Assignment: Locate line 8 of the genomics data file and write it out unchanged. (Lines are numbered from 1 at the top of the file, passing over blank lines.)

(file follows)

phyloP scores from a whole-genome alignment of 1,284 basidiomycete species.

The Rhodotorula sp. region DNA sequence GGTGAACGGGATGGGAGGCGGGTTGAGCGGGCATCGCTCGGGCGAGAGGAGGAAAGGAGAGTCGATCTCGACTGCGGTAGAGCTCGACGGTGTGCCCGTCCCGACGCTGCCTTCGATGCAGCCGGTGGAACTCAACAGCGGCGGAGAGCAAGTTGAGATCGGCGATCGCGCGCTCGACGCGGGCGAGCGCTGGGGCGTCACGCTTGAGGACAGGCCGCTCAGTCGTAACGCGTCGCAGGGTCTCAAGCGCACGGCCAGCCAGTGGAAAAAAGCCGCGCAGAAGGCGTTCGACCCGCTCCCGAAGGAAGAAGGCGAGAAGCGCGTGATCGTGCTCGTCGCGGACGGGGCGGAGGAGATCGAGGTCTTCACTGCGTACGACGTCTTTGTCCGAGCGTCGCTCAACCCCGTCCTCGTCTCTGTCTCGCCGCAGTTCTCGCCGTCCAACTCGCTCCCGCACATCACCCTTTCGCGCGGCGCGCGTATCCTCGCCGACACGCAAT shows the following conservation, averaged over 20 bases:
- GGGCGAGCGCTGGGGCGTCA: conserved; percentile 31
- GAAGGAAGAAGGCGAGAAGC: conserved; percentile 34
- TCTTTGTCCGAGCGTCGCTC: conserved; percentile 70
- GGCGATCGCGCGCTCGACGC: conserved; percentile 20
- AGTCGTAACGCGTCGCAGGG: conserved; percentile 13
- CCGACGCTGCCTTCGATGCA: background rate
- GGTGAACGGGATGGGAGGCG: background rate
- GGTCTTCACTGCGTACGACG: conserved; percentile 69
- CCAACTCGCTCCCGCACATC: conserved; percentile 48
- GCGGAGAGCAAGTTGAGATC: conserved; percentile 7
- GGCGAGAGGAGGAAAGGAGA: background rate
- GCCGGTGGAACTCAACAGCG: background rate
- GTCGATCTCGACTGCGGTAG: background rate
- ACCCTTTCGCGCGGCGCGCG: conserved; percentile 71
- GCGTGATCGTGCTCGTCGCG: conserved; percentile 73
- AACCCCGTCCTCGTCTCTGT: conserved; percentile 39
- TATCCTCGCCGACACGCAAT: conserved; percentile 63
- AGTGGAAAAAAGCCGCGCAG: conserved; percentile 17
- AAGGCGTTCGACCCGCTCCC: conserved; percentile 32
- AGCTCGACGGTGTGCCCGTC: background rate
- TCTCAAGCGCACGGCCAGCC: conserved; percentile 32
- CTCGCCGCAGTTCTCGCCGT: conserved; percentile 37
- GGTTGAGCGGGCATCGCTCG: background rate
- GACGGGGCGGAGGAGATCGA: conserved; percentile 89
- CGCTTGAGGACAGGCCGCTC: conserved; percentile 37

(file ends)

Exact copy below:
- CCGACGCTGCCTTCGATGCA: background rate